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Success Story: New Balance Doubles Down on Digital Sampling with 3D Design

Success Story is a Sourcing Journal feature highlighting innovative solutions across all areas of the supply chain.

When the Covid-19 pandemic forced New Balance to close its stores and five factories in Maine and Massachusetts, the Boston-based footwear brand needed to rely on digital capabilities to sell products.

Luckily, New Balance was already ahead of the curve on 3D technology as a partner of long-time visualization software provider Foundry. With the partnership, New Balance has embraced digital transformation through 3D design tool Modo and color design application Colorway across all footwear lines, whether performance or lifestyle.

Jared Goldman, senior director of design at New Balance, attributed the brand’s smooth transition to e-commerce-only sales in April and May 2020 to the quality of its online photography and 3D assets.

If Goldman could take one positive from the changes the pandemic brought, it’s how New Balance could use even more digital assets and tools to improve the sampling process.

“Our goal is to have a digital duplicate of every model that we make. If our factory makes a physical sample, we want to have a digital duplicate so we can use it for color work, material work and presentation decks,” Goldman said. “Once you have that 3D asset, there’s so much you can do with it.”

New Balance wants to eliminate the physical sample entirely to cut costs and enhance its sustainability efforts.

“Even if we didn’t have the physical sample, we were confident that we would represent a good portion [of the line] digitally,” Goldman said. “We’re not creating everything digitally—we’re just not there yet—but we finally knew the key models and key stories that we needed to tell, and we were ready.”

With Foundry’s Modo in tow, the design team builds high-quality 3D footwear models and shares them immediately with the New Balance merchandising and sales teams. This gives them a head start on selling product to regional teams worldwide.

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The 3D tool also allows the team to visualize the shoe earlier in the process and accelerate design decisions, Goldman said. If he found a material or knit that would be a fit for a shoe, it would typically take four to six weeks to get a sample made from a factory. But now, it takes just a day to plug that material into an existing silhouette within the Modo platform.

“If I’m starting a full asset from scratch, it takes us four or five days to get a finished, polished model,” Goldman said. “We’ll create a seasonal palette of materials from all our suppliers, drape those materials on our dummy silhouettes, and take screenshots. Instantly, all the designers can see how these materials will look in a real form versus just looking at a swatch of material.”

New Balance still operates on an 18-month timeline from concept to market, but Goldman hopes the faster sampling and visualization processes will help it save time.

With current digital tools, New Balance can show client retailers a customized Modo asset only days after all parties discuss shoe specifications. Modo’s realistic modeling capabilities gives the client a full, detailed 3D visual of the product, ultimately resulting in more confidence and a speedier time to market.

“Customers are willing to put in the order when they see that 3D asset because they understand that’s what they’re going to get,” Goldman said.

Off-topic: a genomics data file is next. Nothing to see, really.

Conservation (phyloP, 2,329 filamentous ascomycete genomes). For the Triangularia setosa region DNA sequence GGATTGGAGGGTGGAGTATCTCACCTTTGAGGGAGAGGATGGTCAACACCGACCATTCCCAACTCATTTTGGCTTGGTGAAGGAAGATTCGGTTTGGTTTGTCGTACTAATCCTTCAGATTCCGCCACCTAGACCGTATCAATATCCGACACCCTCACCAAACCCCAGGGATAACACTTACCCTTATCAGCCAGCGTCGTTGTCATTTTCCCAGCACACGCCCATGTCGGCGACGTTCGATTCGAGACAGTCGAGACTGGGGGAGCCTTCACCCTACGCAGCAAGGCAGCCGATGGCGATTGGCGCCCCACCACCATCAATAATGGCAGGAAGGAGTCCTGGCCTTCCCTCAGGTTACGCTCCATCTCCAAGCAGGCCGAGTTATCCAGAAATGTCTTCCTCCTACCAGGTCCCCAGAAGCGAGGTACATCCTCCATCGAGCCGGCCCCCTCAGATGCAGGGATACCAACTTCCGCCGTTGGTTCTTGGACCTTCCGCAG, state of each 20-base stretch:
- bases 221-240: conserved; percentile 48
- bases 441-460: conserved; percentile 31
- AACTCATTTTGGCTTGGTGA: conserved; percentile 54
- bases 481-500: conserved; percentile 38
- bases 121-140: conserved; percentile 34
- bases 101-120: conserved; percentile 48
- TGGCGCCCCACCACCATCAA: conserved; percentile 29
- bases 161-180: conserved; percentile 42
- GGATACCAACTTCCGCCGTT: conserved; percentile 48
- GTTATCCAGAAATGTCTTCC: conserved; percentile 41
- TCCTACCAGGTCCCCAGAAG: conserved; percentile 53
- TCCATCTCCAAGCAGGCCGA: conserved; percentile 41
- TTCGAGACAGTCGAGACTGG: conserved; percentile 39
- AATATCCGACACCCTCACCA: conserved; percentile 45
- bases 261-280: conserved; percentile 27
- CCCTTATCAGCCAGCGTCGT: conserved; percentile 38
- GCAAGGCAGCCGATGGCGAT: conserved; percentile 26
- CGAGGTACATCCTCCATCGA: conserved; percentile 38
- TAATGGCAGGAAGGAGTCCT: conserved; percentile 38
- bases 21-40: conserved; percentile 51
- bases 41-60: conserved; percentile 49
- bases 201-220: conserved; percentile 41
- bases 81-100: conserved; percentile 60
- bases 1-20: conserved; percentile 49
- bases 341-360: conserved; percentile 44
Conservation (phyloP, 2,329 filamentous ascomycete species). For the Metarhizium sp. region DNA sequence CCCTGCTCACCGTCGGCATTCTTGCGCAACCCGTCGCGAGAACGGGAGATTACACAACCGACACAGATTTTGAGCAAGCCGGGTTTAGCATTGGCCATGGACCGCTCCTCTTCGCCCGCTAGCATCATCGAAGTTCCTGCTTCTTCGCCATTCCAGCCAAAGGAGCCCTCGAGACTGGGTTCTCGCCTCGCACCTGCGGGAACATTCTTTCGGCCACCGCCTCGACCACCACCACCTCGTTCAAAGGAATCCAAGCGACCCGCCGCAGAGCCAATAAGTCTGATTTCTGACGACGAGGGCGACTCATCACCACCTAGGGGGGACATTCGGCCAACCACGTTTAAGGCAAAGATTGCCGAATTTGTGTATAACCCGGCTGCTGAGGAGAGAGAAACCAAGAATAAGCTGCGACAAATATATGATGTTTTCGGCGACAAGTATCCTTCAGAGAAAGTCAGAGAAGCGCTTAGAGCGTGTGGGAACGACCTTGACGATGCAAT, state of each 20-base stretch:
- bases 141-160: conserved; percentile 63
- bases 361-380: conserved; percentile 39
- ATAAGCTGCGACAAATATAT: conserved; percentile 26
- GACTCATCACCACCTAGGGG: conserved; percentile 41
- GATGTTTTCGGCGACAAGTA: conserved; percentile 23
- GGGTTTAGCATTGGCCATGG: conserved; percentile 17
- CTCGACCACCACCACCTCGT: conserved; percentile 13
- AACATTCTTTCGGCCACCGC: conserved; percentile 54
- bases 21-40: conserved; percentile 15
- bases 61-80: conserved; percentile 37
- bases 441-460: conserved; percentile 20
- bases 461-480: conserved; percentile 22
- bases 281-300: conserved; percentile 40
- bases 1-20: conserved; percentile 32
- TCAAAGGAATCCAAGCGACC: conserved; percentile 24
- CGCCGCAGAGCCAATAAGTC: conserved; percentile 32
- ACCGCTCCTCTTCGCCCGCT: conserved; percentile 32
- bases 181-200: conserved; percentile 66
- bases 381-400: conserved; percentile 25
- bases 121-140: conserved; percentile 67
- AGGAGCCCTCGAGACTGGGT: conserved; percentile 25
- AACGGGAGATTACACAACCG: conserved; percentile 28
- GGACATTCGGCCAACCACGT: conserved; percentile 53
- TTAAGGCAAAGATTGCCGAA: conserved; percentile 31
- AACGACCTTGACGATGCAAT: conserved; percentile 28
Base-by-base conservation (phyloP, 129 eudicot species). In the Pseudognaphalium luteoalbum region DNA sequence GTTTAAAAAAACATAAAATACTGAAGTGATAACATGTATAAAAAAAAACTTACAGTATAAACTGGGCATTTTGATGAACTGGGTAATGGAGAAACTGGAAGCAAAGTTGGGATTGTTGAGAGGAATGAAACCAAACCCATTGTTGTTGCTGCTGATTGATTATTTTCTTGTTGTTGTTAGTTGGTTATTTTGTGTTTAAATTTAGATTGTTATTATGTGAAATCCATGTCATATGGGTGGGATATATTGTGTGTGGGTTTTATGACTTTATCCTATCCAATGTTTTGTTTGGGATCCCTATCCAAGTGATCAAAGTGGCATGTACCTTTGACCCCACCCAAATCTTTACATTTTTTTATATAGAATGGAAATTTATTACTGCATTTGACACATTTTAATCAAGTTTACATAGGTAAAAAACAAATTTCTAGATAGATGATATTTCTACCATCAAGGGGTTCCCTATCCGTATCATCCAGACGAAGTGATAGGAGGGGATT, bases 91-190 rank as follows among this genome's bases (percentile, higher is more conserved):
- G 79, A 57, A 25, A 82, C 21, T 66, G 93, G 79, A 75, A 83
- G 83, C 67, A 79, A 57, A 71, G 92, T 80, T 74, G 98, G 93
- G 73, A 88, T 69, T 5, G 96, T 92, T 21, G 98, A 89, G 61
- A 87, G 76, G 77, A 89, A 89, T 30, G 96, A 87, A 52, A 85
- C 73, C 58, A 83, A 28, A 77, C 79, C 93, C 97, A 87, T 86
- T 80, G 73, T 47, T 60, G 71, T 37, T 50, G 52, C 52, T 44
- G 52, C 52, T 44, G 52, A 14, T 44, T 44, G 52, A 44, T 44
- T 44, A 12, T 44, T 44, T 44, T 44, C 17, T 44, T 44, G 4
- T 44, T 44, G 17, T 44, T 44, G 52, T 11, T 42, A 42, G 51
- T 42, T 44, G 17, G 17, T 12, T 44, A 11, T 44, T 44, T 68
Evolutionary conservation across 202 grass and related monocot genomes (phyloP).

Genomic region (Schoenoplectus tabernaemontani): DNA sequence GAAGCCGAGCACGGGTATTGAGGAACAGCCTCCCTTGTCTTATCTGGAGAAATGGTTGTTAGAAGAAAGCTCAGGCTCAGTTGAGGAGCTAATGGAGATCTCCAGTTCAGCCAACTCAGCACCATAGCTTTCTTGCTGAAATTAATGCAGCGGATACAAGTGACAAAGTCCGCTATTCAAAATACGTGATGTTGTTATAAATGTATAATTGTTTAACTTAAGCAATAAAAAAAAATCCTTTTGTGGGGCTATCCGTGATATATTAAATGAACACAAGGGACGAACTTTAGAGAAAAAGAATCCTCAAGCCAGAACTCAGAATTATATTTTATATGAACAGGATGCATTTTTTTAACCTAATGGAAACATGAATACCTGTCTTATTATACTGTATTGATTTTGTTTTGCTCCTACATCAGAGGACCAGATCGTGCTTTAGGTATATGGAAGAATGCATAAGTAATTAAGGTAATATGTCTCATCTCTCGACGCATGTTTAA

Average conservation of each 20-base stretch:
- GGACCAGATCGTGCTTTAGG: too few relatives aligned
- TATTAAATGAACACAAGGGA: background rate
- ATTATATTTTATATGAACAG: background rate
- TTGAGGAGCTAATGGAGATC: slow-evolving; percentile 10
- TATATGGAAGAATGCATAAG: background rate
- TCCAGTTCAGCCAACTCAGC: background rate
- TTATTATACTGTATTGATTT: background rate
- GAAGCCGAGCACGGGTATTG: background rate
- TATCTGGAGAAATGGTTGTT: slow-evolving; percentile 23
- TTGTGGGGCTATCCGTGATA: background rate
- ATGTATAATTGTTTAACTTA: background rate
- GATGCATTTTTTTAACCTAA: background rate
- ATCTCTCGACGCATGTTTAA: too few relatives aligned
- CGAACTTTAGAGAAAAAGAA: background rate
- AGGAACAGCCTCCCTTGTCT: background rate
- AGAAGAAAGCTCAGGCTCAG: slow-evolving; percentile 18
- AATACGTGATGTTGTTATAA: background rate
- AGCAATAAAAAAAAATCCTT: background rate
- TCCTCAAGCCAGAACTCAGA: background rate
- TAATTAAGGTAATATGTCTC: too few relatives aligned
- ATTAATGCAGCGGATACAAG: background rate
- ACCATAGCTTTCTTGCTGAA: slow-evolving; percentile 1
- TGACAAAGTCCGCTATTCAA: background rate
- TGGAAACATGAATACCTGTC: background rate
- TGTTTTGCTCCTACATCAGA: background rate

Ease of experience

Derek Rathel, vice president of sales and design at Foundry, said that New Balance was an early adopter of the Colorway companion software, which is for designers who aren’t 3D experts.

“2D designers that can’t manipulate the asset in Modo can typically learn how to use Colorway’s features, like the image drag-and-drop tool, dynamic data tables and lighting editor, in as little as one or two hours and rapidly iterate on design every time they find a design that they like,” Rathel said.


New Balance uses Colorway 5.0 with both 2D and 3D assets, according to Goldman, as the platform enables designers to import any image or texture and apply their own custom color variations. Designers can rapidly iterate on an asset’s color, texture, materials and graphics.

New Balance also understands the importance of a customer experience that builds hype, particularly as consumers gravitate to experiential retail and digital assets like NFTs have gained mainstream appeal.

“The consumer experience can be improved just by creating 10-second social media clips using your 3D asset, or having the asset on your website and letting the consumer pull the shoe apart,” Goldman said. “We’ve used our Modo assets on our NB custom site where you can go in and custom-color a shoe. Again, it’s about giving the customer more control.”

Goldman advised that even though the Foundry technology has helped New Balance, the overall process should be thorough enough that goals are established for two or three years out, and can be revisited when necessary.

“Some of the things won’t work, some will, and some will work differently than you thought,” Goldman said. “It’s about being able to follow that plan and keep investing in the program.”

Soon after partnering with Foundry, New Balance brought in a 3D expert to assist in training the design team to use both Modo and Colorway. Goldman credits the expert for accelerating the program and setting up a proper image development process.

Now, alongside its design team, New Balance has in-house 3D modeling teams in both the U.S. and Asia.

With designers and 3D experts across the globe, New Balance will continue leveraging Foundry’s platforms to bring innovative, high-quality footwear visuals to its retail partners and customers alike.